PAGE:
CALIFORNIA | LOCAL
November 23, 2000 |
Forget kissing babies and shaking hands. For the last week, politicians across the state have been frantically giving away thousands of frozen turkeys to everyone from your local Rotarian to down-and-out families in the projects. It is called Operation Gobble, and it is no small undertaking. An estimated 25,000 turkeys have been given to charity this year through the program. But don't be deceived.
September 19, 1999 |
As Gov. Gray Davis wades into hundreds of measures passed in the final days of the 1999 legislative session, the "big box" bill weighs about as heavy as it gets for a centrist Democrat determined to steer the middle course. If he signs it, the governor will delight his friends in organized labor and the biggest supermarket chains in California. If he vetoes it, Davis will bring joy to the executives of Costco and Wal-Mart, two titans of the discount retail warehouse business.
April 20, 2001 |
Housing advocates and a bipartisan group of state lawmakers are sponsoring a package of legislation designed to increase the availability and affordability of housing in California, where a growing shortage threatens the health of the hottest job markets. Although cities and counties have struggled with the issue on their own, the package of eight bills aims to stitch together a state framework to tackle the problem.
February 19, 2001 |
Premiums for workers' compensation insurance--up 20% since last summer--will probably increase further in the coming months, hitting California businesses with new hikes in operating costs over which they have little control. Several factors lie behind the increases, which come as businesses face higher costs for another necessity, energy: * Insurers lose money on workers' comp. According to the Assn. of California Insurance Companies, workers' comp insurers pay out $1.
May 13, 1999 |
MoneyGram and Western Union announced a nationwide settlement Wednesday to compensate millions of immigrants who allegedly paid exorbitant hidden fees when wiring money from the United States to Mexico for more than a decade. The settlement aims to remedy the companies' widely criticized practice of using currency exchange rates that are far less favorable than the prevailing daily rates without informing customers, many of them immigrants who can least afford it.
CALIFORNIA | LOCAL
December 17, 2000 |
After capturing the nation's heart last year as one of three American prisoners of war in the Kosovo conflict, Army Sgt. Andrew Ramirez has basked in a spotlight often reserved for war heroes returned home. The sturdy East Los Angeles native threw out the first pitch at a Los Angeles Dodgers game. He waved to beaming crowds at several local parades and rallies.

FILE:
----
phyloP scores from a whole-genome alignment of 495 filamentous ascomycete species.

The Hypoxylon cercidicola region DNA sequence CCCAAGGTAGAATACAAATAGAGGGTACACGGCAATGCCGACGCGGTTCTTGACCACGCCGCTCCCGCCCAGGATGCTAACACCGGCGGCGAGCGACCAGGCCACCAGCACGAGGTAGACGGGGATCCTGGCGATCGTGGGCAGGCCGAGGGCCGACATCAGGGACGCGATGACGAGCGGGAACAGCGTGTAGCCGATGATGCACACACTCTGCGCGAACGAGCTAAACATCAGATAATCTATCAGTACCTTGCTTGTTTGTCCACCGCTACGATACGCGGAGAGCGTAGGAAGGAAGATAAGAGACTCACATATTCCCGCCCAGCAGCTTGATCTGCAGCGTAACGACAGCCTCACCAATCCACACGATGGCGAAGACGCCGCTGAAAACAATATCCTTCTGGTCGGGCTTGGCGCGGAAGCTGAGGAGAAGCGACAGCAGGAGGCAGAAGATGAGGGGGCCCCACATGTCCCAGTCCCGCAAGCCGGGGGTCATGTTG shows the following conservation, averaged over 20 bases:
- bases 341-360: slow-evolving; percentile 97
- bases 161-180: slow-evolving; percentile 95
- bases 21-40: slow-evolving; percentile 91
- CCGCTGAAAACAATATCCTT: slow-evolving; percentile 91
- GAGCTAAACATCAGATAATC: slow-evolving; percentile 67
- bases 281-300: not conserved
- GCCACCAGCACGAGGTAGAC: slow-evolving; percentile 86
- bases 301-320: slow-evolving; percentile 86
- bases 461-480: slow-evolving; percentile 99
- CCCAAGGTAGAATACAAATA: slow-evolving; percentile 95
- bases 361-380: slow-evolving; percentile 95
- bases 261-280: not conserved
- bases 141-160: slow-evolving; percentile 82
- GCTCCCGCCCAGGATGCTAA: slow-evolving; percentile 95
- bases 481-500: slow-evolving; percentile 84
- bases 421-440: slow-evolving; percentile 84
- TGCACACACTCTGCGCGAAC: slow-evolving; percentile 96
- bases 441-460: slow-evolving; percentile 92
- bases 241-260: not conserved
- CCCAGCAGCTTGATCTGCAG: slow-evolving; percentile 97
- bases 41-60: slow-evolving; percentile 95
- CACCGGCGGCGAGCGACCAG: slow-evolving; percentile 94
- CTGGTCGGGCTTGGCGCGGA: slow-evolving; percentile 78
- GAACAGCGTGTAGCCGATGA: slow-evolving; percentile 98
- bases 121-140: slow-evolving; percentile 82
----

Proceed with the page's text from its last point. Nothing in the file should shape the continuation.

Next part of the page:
October 18, 1999 |
Gov. Gray Davis: Being a leader? Or butting into local business? Clever? Or power-crazed? We're learning more about Davis' governing style by scanning his recent bill signings and vetoes. Not just the many signings where he first forced an author to promise to fix some perceived flaw in a bill at the next legislative session. Previous governors also did that occasionally, though Pete Wilson finally gave up when legislators failed to keep their promises.
April 26, 1999 |
This column is not an admission of guilt. I was doing the speed of traffic. That's my story, and I'm sticking to it. My heart sank when the red-and-blues flashed in my rearview mirror while I drove down the Harbor Freeway late one evening. As anyone who knows me would know, sweet-talking the officer was not an option. The cost of the traffic citation wasn't going to be a problem. It's just money.
CALIFORNIA | LOCAL
November 3, 1996 |
There are just three judicial races on the Los Angeles County ballot, but they are all hotly contested. If nothing else, the races are indicative of how expensive it has become to run for a judgeship. For example, Teresa Sanchez-Gordon, a federal public defender scrapping it out with Municipal Court Commissioner Antonio Luna for a Municipal Court judgeship in East Los Angeles, has spent upward of $200,000. Several other candidates have spent more than $100,000.
September 8, 1999 |
Inside the Capitol, state legislators are getting a bellyful of a "doughnut hole." This "doughnut hole" is not a pastry but about 1,000 acres of aging orange groves and mostly vacant land--surrounded by the city of Redlands--that its owners see as prime commercial land. In the final days of the 1999 legislative session, this San Bernardino County real estate has become the target of an intense lobbying campaign as legislators scramble to wrap up their work.